The Albuqueque Journal reports
Ben Lewinger has journeyed from the world of traditional business to the latest New Mexico frontier: the cannabis industry.
Once an employee of the Greater Albuquerque Chamber of Commerce, Lewinger now leads a much “scrappier,” but similar, organization: the New Mexico Cannabis Chamber of Commerce.
“It’s much to my chagrin to find myself in this position now,” Lewinger says. “I am a hard-core progressive, and oftentimes, my personal views don’t align with the views of industry.
“What I do know how to do really well is broker ideas and help people understand bigger picture things in all situations. I think my niche is working on really messy, challenging things that are going to make the world a better place.”
Lewinger’s role at the traditional chamber was heading the Albuquerque Reads program, which pairs volunteer tutors with elementary students. He also has been state director of Mothers Against Drunk Driving and a director at the New Mexico Community Foundation.
But his biggest projects came with his role at Strategies 360, a nationwide public policy and marketing firm. Lewinger was on the team that helped launch the New Mexico United soccer team, and he worked on a successful tax-boost proposal for the BioPark in 2015. He now runs the Fable Communications marketing company with a childhood best friend.
But Lewinger still holds fast to a childhood dream: becoming a religion teacher.
“I think religion creates and conveys meaning,” Lewinger says. “It’s how we move what’s important and what matters from generation to generation. From a very young age, I knew I wanted to be a religion teacher. So if any of your readers works at UNM or CNM …”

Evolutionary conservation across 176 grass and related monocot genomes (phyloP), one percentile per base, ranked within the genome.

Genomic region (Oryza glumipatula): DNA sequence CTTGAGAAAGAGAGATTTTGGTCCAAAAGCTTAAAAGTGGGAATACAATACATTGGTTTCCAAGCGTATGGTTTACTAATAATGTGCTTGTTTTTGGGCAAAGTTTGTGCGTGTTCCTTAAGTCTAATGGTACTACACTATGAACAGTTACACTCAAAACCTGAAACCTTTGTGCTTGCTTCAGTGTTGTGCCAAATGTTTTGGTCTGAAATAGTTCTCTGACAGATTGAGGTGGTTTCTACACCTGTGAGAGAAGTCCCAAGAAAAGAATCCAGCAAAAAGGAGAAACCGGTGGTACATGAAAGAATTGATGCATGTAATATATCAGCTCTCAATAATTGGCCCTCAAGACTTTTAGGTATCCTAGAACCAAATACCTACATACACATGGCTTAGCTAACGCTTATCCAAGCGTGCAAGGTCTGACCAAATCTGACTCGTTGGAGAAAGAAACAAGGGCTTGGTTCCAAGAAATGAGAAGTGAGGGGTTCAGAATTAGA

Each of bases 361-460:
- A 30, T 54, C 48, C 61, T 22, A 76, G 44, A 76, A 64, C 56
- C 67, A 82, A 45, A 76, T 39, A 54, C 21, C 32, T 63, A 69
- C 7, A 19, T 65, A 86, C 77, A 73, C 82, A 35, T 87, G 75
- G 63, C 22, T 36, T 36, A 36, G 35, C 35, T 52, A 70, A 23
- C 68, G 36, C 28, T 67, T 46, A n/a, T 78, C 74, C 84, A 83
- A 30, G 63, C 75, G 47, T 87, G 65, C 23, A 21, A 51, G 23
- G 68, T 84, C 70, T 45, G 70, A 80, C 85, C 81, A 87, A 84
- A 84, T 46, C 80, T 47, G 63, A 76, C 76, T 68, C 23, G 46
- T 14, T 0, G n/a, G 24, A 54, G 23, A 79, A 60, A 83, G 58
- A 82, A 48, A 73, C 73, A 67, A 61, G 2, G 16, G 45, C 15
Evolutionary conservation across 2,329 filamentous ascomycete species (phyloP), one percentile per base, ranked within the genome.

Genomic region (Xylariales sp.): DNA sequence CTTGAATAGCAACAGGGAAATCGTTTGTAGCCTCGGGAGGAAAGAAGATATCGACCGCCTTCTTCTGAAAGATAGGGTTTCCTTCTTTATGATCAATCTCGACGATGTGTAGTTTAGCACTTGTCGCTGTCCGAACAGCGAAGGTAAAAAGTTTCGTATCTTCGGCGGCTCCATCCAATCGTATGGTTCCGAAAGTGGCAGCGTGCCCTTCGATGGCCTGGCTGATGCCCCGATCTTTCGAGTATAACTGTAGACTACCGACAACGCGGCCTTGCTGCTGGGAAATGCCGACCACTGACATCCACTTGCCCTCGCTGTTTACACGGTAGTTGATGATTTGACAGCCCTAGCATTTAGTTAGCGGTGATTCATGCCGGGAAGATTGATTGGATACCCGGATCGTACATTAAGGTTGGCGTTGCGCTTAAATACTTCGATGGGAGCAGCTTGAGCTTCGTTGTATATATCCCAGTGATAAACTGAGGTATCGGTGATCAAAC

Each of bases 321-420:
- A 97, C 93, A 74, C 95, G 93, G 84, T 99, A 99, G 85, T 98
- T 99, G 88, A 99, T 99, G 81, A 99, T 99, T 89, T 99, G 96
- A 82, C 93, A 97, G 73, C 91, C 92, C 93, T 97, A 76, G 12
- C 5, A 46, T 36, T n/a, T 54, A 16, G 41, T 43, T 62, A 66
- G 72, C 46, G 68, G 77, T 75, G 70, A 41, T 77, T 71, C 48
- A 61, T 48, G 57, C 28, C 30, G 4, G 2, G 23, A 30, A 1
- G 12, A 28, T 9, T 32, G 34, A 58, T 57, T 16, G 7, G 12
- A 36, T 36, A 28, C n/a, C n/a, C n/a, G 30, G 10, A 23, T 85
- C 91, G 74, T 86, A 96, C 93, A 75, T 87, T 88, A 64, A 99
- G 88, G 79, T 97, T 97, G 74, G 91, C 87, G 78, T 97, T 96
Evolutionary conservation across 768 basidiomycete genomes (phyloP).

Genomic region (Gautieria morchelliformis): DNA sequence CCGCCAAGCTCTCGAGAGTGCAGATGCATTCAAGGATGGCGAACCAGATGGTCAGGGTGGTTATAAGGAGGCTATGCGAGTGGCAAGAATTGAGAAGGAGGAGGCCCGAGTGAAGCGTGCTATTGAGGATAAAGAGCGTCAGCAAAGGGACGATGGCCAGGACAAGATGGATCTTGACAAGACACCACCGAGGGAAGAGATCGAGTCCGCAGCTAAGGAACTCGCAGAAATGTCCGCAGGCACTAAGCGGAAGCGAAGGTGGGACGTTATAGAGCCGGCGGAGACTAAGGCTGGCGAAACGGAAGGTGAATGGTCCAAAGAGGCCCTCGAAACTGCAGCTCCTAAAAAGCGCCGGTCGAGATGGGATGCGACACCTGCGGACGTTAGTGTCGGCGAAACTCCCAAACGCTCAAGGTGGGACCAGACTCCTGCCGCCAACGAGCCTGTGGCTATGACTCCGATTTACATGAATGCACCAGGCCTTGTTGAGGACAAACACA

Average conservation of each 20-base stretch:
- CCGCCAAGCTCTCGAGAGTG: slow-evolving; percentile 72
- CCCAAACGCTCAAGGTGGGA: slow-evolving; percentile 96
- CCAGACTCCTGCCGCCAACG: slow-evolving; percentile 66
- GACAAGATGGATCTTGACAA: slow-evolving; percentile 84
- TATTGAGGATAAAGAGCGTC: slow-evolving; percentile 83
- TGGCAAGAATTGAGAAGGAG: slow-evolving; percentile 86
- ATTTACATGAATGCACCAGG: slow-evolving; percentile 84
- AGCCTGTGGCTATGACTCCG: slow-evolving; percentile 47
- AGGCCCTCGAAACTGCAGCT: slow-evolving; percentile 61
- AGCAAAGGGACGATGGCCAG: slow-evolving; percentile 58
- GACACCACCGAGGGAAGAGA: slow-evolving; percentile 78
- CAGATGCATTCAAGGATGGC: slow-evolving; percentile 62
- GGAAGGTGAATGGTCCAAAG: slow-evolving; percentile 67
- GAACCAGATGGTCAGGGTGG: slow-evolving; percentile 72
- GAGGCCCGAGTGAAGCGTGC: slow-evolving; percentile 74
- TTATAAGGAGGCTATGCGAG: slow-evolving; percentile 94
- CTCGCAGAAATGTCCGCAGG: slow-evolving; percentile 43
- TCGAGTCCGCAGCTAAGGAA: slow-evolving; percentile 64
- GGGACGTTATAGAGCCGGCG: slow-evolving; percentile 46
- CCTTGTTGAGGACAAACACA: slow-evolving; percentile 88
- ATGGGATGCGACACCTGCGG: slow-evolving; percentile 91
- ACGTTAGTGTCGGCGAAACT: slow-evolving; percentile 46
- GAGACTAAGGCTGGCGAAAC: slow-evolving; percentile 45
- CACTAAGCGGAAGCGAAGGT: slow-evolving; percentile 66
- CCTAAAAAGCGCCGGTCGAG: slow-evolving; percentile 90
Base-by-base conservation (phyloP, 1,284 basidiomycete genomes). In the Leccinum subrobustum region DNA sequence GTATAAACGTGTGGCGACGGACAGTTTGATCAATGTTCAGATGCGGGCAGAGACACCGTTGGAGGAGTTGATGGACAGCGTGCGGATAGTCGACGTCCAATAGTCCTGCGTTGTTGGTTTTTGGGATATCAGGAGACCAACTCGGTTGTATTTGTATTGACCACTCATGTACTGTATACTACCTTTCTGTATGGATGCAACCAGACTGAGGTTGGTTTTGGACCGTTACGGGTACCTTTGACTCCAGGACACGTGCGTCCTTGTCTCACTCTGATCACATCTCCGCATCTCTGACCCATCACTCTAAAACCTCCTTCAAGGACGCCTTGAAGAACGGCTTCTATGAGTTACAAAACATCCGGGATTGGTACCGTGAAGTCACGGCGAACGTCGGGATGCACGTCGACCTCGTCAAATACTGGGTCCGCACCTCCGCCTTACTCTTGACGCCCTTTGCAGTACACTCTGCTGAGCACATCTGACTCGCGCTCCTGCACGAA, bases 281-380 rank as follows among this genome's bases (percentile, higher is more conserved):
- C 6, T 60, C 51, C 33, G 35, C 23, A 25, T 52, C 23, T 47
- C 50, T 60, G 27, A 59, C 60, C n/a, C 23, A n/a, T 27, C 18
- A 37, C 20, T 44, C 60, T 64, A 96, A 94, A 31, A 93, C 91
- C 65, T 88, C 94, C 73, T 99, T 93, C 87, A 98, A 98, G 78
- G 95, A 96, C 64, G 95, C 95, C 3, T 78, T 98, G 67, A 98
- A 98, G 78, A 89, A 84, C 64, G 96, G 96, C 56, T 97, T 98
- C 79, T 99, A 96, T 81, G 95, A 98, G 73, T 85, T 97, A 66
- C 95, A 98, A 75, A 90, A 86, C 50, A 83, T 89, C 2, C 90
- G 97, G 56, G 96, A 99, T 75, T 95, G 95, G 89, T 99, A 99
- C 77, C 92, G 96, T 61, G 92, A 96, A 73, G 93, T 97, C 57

How did you get involved in the cannabis chamber?
“I was suckered into it. I’m not a cannabis advocate. I take every opportunity I can to recognize that there are advocates who have been working on this for literally decades in New Mexico. I was just presented with this opportunity to step in and take over nine months into its existence. I think cannabis is going to be fun and challenging for awhile.”
Did anything surprise you about the rollout of recreational marijuana?
“I always say everything in this industry is 20% harder and 15% more expensive. There are things that unless you have really done your homework or unless you worked for one of the legacy operators, you wouldn’t know. Like there’s a federal tax code that basically prohibits cannabis businesses from writing off traditional business expenses, which if you didn’t budget for that and you’re running a pretty narrow margin, that can be problematic. One of the benefits that is also maybe one of the weaknesses is it’s so easy to get a license that I think, unfortunately, lots of businesses will turn over. It’s a super competitive industry, and it’s highly regulated. The profit margins are pretty narrow, despite what people would have you believe.”
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